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Musical Maunderings in Sunni's Salon

July/August 2008

“Now it’s come to this ...” Way back, when this place was barely a gleam in my mind’s eye, I knew music would be an important part of my ramblings. Music is just too important a part of my life to not share my love for it—plus, it can be an excellent way to spread pro-individual, anti-authoritarian, and pro-freedom ideas. But one grave concern kept me from full-out enthusiasm in the beginning. I have been a hardcore Rush fan for many years; and knowing that not everyone shares that passion, I was concerned that I would feature them more often than almost everyone else would tolerate. Thus, I’ve probably swung too far in the other direction, barely mentioning Rush so far. Well, that’s about to change, so consider yourself warned. If need be, you can skip ahead to the other reviews in this issue.

I’ve been listening to Snakes & Arrows a lot since I bought the CD last year. For me, it’s an excellent blend of the old and the new—older, hard-rocking elements of Rush combined with new textures and combinations. From the opening punch of the first song, Far Cry, with Geddy’s bass jauntily jamming in the higher registers and the first line—“Pariah dogs and wandering madmen, barking at strangers and speaking in tongues”—it’s clear Rush is forging its own path still. That alone is one of the reasons I value this band so highly. Through all their many years of making music (according to their allmusic entry, they formed in 1968 and released their first full album in 1974), the focus of Lee, Lifeson, and Peart has been to create music that engages them. While some releases have struck closer to my heart than others, there is none—and I have them all, with the exception of a few recent compilations—that is totally devoid of value to me.

None of this should be taken to mean that I am an uncritical fan. Far from it—and there are places where Snakes & Arrows misses the mark for me. For example, some of Peart’s lyrics, most notably in Spindrift and The Way the Wind Blows, seem rather simplistic in structure, particularly in comparison to others who’ve handled the same subject matter—Chuck Brodsky comes to mind. Good News First seems to jab at Ayn Rand (“What happened to your old benevolent universe?”), but it is lyrically so confusing to me that I’m unsure what it’s addressing.

That said, there are many more hits than misses here. It is a pure pleasure that I can enjoy all the disc—unlike its predecessor, Vapor Trails, which was engineered so poorly it brings on a headache if I try to listen to it all in one sitting. Geddy’s bass work really shines in many songs, sometimes in the pure funkiness he brings to a line, other times in the bass carrying a higher line than is typical—almost as if he’s lead guitar. Geddy’s voice has mellowed substantially over the years, and while he can still hit the high notes, his 2112 days are gone (as the concert tour demonstrates). I liked his range and sometimes operatic style back then, but I like the greater versatility displayed now even more—especially in using his voice as another instrument in some very nice background vocals that help establish a song’s tone. Similarly, although Alex’s scorching guitar licks are largely absent on Snakes & Arrows, to my ear he owns this album precisely because his touch is much more deft and nuanced. He ranges from dark and grungy to soaring and hopeful, and beyond into classical blues riffs; and all of it is beautiful to behold. Altogether, it sounds like the power trio had a lot of fun making these songs, and created a lot of powerful music in the process.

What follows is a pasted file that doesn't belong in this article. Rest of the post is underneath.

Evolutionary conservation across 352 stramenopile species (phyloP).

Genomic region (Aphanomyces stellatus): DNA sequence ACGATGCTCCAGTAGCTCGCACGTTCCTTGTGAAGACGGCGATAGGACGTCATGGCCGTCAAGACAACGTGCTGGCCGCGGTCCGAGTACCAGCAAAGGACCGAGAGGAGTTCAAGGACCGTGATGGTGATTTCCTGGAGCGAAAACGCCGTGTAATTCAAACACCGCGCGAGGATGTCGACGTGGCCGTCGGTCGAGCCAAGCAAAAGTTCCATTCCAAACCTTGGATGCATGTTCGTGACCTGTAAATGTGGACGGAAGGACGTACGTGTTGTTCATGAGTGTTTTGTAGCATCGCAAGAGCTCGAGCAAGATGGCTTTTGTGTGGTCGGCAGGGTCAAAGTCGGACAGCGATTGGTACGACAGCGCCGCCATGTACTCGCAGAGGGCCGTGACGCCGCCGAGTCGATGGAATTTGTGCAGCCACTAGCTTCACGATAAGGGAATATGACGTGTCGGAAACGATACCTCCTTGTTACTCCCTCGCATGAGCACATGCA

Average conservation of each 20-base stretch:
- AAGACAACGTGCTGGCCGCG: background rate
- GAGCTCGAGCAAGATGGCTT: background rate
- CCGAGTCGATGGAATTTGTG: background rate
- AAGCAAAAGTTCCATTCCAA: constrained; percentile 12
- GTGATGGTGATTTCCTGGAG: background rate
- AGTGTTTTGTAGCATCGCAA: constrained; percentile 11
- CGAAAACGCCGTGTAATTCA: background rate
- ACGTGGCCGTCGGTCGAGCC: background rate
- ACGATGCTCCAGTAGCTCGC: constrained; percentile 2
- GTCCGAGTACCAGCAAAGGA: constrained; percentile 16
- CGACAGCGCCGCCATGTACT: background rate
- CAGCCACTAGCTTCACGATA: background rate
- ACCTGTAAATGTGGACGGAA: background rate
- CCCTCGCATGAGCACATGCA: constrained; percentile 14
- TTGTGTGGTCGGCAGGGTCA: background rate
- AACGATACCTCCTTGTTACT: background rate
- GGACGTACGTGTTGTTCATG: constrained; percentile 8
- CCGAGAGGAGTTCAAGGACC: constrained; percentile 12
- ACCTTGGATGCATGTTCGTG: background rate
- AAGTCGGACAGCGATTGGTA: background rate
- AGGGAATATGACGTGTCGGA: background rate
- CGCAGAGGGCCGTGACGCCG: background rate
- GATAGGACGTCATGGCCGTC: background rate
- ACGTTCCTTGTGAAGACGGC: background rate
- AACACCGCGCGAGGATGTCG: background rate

Favorites are hard to tag, because many of the songs deeply speak to me. Faithless, which I heard for the first time live at a concert last fall, moved me to tears that night and still does every time I hear it. Hope, Alex’s solo instrumental song, is a creation of pure beauty. The Larger Bowl may seem overly redundant lyrically unless one recognizes the pantoum form; it’s a thoughtful perspective on the world with a lovely, clean guitar line from Alex. Bravest Face and We Hold On exemplify the positive, individualistic perspective Rush has become known for; and their short instrumental Malignant Narcissism is not only a totally fun, funky jam, it contains an amusing Team America nod, from which the song got its title.